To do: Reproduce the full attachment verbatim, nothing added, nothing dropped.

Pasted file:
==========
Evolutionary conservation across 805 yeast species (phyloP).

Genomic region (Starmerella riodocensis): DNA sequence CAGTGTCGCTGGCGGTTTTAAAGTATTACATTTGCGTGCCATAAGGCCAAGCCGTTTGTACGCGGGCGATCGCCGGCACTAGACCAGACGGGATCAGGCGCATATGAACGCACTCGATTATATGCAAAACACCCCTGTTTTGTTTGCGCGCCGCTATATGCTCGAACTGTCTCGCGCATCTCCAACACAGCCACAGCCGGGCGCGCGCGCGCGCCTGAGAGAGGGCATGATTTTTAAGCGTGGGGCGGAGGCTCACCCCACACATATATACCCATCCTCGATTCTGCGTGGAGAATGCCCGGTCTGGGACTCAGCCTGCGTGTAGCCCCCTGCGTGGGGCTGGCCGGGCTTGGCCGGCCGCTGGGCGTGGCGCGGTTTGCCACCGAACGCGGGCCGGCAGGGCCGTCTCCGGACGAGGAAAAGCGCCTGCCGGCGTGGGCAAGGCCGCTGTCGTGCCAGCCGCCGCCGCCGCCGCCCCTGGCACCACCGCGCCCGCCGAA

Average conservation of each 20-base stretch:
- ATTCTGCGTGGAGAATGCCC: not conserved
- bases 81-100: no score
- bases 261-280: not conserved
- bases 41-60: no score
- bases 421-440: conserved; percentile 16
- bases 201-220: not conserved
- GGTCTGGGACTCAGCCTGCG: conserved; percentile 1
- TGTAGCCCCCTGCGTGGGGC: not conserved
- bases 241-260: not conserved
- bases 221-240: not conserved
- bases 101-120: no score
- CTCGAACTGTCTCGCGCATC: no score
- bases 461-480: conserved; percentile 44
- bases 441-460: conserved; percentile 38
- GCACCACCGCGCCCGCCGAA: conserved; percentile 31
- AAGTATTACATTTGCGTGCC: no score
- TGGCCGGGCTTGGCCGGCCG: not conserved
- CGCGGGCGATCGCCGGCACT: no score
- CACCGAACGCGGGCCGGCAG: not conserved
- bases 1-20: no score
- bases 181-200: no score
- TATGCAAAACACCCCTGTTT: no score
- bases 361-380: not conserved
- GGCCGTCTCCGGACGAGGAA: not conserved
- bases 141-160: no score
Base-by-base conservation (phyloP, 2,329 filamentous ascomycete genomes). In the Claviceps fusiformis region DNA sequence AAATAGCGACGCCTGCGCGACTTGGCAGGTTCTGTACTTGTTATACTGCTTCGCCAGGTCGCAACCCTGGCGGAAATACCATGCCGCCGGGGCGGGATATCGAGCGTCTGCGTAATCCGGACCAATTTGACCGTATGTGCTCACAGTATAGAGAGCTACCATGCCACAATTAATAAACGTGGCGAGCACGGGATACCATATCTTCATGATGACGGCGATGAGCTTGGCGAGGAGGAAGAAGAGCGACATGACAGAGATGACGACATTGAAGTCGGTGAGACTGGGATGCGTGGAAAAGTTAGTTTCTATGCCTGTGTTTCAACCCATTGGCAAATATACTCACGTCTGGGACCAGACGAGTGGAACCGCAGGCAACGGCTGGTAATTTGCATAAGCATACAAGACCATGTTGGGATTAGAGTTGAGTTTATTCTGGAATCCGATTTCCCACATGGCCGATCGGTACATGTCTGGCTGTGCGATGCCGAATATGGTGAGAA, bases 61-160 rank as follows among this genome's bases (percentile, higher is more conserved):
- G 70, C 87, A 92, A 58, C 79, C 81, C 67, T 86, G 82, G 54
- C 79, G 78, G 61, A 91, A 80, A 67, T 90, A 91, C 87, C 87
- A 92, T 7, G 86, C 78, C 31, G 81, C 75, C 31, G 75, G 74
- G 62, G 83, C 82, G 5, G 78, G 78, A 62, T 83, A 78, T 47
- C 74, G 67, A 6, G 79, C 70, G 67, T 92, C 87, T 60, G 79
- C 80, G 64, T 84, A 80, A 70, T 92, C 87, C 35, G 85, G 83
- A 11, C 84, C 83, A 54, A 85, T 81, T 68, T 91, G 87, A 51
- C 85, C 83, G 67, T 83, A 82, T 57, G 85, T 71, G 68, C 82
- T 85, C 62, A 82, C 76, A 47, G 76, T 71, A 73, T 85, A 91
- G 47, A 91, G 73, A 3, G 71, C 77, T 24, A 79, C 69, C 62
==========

Evolutionary conservation across 805 yeast species (phyloP).

Genomic region (Starmerella riodocensis): DNA sequence CAGTGTCGCTGGCGGTTTTAAAGTATTACATTTGCGTGCCATAAGGCCAAGCCGTTTGTACGCGGGCGATCGCCGGCACTAGACCAGACGGGATCAGGCGCATATGAACGCACTCGATTATATGCAAAACACCCCTGTTTTGTTTGCGCGCCGCTATATGCTCGAACTGTCTCGCGCATCTCCAACACAGCCACAGCCGGGCGCGCGCGCGCGCCTGAGAGAGGGCATGATTTTTAAGCGTGGGGCGGAGGCTCACCCCACACATATATACCCATCCTCGATTCTGCGTGGAGAATGCCCGGTCTGGGACTCAGCCTGCGTGTAGCCCCCTGCGTGGGGCTGGCCGGGCTTGGCCGGCCGCTGGGCGTGGCGCGGTTTGCCACCGAACGCGGGCCGGCAGGGCCGTCTCCGGACGAGGAAAAGCGCCTGCCGGCGTGGGCAAGGCCGCTGTCGTGCCAGCCGCCGCCGCCGCCGCCCCTGGCACCACCGCGCCCGCCGAA

Average conservation of each 20-base stretch:
- ATTCTGCGTGGAGAATGCCC: not conserved
- bases 81-100: no score
- bases 261-280: not conserved
- bases 41-60: no score
- bases 421-440: conserved; percentile 16
- bases 201-220: not conserved
- GGTCTGGGACTCAGCCTGCG: conserved; percentile 1
- TGTAGCCCCCTGCGTGGGGC: not conserved
- bases 241-260: not conserved
- bases 221-240: not conserved
- bases 101-120: no score
- CTCGAACTGTCTCGCGCATC: no score
- bases 461-480: conserved; percentile 44
- bases 441-460: conserved; percentile 38
- GCACCACCGCGCCCGCCGAA: conserved; percentile 31
- AAGTATTACATTTGCGTGCC: no score
- TGGCCGGGCTTGGCCGGCCG: not conserved
- CGCGGGCGATCGCCGGCACT: no score
- CACCGAACGCGGGCCGGCAG: not conserved
- bases 1-20: no score
- bases 181-200: no score
- TATGCAAAACACCCCTGTTT: no score
- bases 361-380: not conserved
- GGCCGTCTCCGGACGAGGAA: not conserved
- bases 141-160: no score
Base-by-base conservation (phyloP, 2,329 filamentous ascomycete genomes). In the Claviceps fusiformis region DNA sequence AAATAGCGACGCCTGCGCGACTTGGCAGGTTCTGTACTTGTTATACTGCTTCGCCAGGTCGCAACCCTGGCGGAAATACCATGCCGCCGGGGCGGGATATCGAGCGTCTGCGTAATCCGGACCAATTTGACCGTATGTGCTCACAGTATAGAGAGCTACCATGCCACAATTAATAAACGTGGCGAGCACGGGATACCATATCTTCATGATGACGGCGATGAGCTTGGCGAGGAGGAAGAAGAGCGACATGACAGAGATGACGACATTGAAGTCGGTGAGACTGGGATGCGTGGAAAAGTTAGTTTCTATGCCTGTGTTTCAACCCATTGGCAAATATACTCACGTCTGGGACCAGACGAGTGGAACCGCAGGCAACGGCTGGTAATTTGCATAAGCATACAAGACCATGTTGGGATTAGAGTTGAGTTTATTCTGGAATCCGATTTCCCACATGGCCGATCGGTACATGTCTGGCTGTGCGATGCCGAATATGGTGAGAA, bases 61-160 rank as follows among this genome's bases (percentile, higher is more conserved):
- G 70, C 87, A 92, A 58, C 79, C 81, C 67, T 86, G 82, G 54
- C 79, G 78, G 61, A 91, A 80, A 67, T 90, A 91, C 87, C 87
- A 92, T 7, G 86, C 78, C 31, G 81, C 75, C 31, G 75, G 74
- G 62, G 83, C 82, G 5, G 78, G 78, A 62, T 83, A 78, T 47
- C 74, G 67, A 6, G 79, C 70, G 67, T 92, C 87, T 60, G 79
- C 80, G 64, T 84, A 80, A 70, T 92, C 87, C 35, G 85, G 83
- A 11, C 84, C 83, A 54, A 85, T 81, T 68, T 91, G 87, A 51
- C 85, C 83, G 67, T 83, A 82, T 57, G 85, T 71, G 68, C 82
- T 85, C 62, A 82, C 76, A 47, G 76, T 71, A 73, T 85, A 91
- G 47, A 91, G 73, A 3, G 71, C 77, T 24, A 79, C 69, C 62